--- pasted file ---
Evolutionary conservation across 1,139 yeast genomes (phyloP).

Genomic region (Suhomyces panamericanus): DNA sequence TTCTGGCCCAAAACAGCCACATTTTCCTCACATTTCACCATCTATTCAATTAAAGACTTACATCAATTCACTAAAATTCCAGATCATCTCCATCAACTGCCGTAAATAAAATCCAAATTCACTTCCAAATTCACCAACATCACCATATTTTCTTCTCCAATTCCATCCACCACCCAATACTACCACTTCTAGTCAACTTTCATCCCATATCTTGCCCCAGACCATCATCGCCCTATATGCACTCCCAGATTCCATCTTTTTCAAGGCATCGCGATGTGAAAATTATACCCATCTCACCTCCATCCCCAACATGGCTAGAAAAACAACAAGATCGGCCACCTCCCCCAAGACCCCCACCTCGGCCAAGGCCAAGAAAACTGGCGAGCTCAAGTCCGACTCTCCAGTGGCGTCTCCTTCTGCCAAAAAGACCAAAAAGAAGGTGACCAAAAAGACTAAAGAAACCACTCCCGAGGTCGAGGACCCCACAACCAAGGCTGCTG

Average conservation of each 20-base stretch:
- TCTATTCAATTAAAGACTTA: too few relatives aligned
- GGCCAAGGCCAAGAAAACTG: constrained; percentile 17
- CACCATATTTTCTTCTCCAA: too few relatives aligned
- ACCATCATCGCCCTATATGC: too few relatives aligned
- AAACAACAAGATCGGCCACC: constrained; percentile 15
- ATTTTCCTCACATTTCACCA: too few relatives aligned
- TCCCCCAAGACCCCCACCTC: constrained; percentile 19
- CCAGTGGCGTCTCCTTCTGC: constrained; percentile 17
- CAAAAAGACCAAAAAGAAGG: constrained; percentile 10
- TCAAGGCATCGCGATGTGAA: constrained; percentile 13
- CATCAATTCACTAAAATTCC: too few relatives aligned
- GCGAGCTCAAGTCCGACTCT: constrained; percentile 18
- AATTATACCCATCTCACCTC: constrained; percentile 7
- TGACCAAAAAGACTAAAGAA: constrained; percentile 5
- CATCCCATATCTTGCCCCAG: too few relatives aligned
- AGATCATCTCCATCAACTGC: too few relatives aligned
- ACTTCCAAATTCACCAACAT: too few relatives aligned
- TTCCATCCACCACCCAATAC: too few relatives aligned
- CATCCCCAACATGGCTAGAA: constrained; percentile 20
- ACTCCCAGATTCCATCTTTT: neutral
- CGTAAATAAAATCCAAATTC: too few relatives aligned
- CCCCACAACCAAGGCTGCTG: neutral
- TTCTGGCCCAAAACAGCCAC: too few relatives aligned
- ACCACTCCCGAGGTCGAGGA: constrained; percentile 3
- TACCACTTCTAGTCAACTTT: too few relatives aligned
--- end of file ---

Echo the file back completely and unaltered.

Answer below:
Evolutionary conservation across 1,139 yeast genomes (phyloP).

Genomic region (Suhomyces panamericanus): DNA sequence TTCTGGCCCAAAACAGCCACATTTTCCTCACATTTCACCATCTATTCAATTAAAGACTTACATCAATTCACTAAAATTCCAGATCATCTCCATCAACTGCCGTAAATAAAATCCAAATTCACTTCCAAATTCACCAACATCACCATATTTTCTTCTCCAATTCCATCCACCACCCAATACTACCACTTCTAGTCAACTTTCATCCCATATCTTGCCCCAGACCATCATCGCCCTATATGCACTCCCAGATTCCATCTTTTTCAAGGCATCGCGATGTGAAAATTATACCCATCTCACCTCCATCCCCAACATGGCTAGAAAAACAACAAGATCGGCCACCTCCCCCAAGACCCCCACCTCGGCCAAGGCCAAGAAAACTGGCGAGCTCAAGTCCGACTCTCCAGTGGCGTCTCCTTCTGCCAAAAAGACCAAAAAGAAGGTGACCAAAAAGACTAAAGAAACCACTCCCGAGGTCGAGGACCCCACAACCAAGGCTGCTG

Average conservation of each 20-base stretch:
- TCTATTCAATTAAAGACTTA: too few relatives aligned
- GGCCAAGGCCAAGAAAACTG: constrained; percentile 17
- CACCATATTTTCTTCTCCAA: too few relatives aligned
- ACCATCATCGCCCTATATGC: too few relatives aligned
- AAACAACAAGATCGGCCACC: constrained; percentile 15
- ATTTTCCTCACATTTCACCA: too few relatives aligned
- TCCCCCAAGACCCCCACCTC: constrained; percentile 19
- CCAGTGGCGTCTCCTTCTGC: constrained; percentile 17
- CAAAAAGACCAAAAAGAAGG: constrained; percentile 10
- TCAAGGCATCGCGATGTGAA: constrained; percentile 13
- CATCAATTCACTAAAATTCC: too few relatives aligned
- GCGAGCTCAAGTCCGACTCT: constrained; percentile 18
- AATTATACCCATCTCACCTC: constrained; percentile 7
- TGACCAAAAAGACTAAAGAA: constrained; percentile 5
- CATCCCATATCTTGCCCCAG: too few relatives aligned
- AGATCATCTCCATCAACTGC: too few relatives aligned
- ACTTCCAAATTCACCAACAT: too few relatives aligned
- TTCCATCCACCACCCAATAC: too few relatives aligned
- CATCCCCAACATGGCTAGAA: constrained; percentile 20
- ACTCCCAGATTCCATCTTTT: neutral
- CGTAAATAAAATCCAAATTC: too few relatives aligned
- CCCCACAACCAAGGCTGCTG: neutral
- TTCTGGCCCAAAACAGCCAC: too few relatives aligned
- ACCACTCCCGAGGTCGAGGA: constrained; percentile 3
- TACCACTTCTAGTCAACTTT: too few relatives aligned